Since the official WSIS documents are a far cry from this kind of vision, the fight for the inclusion of gender concerns at worst has been yet another effort to squeeze “women” into a fundamentally flawed development scheme. At best, however, it will allow women to claim more rights than before and to have more needs met than before. Given the absence of any seriously developed alternative, there does not seem to be much choice. This sentiment is also reflective of the dismal current state of global gender politics more generally. As the Commission on the Status of Women is currently reviewing the developments that have characterised the ten years after the adoption of the Beijing Declaration and Platform for Action at the Fourth World Conference on Women in 1995, it becomes increasingly clear that no unequivocal progress towards gender equality and women’s empowerment can be stated. Many problems and forms of structural discrimination have intensified, from poverty to forced prostitution and trafficking in women. Furthermore, a decisive backlash against women’s rights on the part of several powerful governments makes itself felt, most notably in the area of sexual and reproductive rights. Even the MDGs and their indicators can be seen as indicative of the truncated manner in which women’s rights have recently been dealt with. It hence does not come as a complete surprise that gender equality and women’s rights and empowerment have not been embraced wholeheartedly in the WSIS process, since these principles have not been embraced fully on any political level or in any political process. Despite the need to promote the broadest possible agenda of women’s rights in this political climate, the shaping of the Information Society constitutes a central issue.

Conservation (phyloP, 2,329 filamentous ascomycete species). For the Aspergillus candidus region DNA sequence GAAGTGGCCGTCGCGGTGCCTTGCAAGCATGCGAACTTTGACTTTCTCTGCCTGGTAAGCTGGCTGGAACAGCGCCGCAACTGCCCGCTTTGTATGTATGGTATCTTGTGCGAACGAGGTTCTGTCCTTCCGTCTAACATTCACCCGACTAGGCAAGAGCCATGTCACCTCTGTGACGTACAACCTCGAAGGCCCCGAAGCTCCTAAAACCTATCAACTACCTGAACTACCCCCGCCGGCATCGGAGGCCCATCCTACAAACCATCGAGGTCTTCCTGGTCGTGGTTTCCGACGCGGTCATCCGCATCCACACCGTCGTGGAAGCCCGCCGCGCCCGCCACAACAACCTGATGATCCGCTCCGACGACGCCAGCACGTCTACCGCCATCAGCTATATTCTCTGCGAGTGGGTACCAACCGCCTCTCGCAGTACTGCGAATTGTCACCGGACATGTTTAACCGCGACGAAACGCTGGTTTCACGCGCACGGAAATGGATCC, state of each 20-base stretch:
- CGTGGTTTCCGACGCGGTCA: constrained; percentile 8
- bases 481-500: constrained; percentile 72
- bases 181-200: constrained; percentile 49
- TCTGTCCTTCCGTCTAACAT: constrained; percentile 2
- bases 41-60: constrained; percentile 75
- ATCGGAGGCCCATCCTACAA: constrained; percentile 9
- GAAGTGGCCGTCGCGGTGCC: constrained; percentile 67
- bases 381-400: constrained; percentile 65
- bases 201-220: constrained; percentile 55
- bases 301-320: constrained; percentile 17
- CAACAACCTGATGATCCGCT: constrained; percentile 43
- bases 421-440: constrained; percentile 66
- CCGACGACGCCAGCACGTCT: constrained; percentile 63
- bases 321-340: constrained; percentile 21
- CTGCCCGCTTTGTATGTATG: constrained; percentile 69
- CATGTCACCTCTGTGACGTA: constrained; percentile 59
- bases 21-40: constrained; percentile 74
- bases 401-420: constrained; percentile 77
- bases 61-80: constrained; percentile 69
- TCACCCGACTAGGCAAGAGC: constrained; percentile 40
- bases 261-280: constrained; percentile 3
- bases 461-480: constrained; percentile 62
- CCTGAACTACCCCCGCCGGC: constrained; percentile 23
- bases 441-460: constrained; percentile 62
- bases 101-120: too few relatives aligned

Why concentrate on media and ICTs?
Information and communication are at the root of every society’s core processes of negotiating power, norms, values and realities. Peaceful social change is impossible without utilising media and ICTs, while hegemonic powers presently utilise these media and ICTs for spreading their ideologies. This is why on the level of global women’s politics, media and ICTs were codified at the Beijing World Conference as one of twelve critical areas of concern for women. Back then, central challenges were seen in the continued stereotyping of women in the media, the occupational segregation and glass ceilings encountered by women in the media professions, and the need to harness the new electronic networks for women’s empowerment. All of these challenges have not diminished in importance, and many more challenges have arisen with the further development of ICTs and their uneven spread within and among societies. At the same time, numerous media and ICT projects and initiatives have proved how decisive these technologies can be for women’s empowerment. It is hence indispensable for women’s rights advocates to fight for the Information Society as a positive utopia, as a society in which everyone can fully join in and benefit from a free flow of communication, an exchange of ideas and the generation of knowledge. Only on this basis can social justice and gender justice, women’s and men’s human rights and cultural diversity flourish and societies develop in a sustainable manner.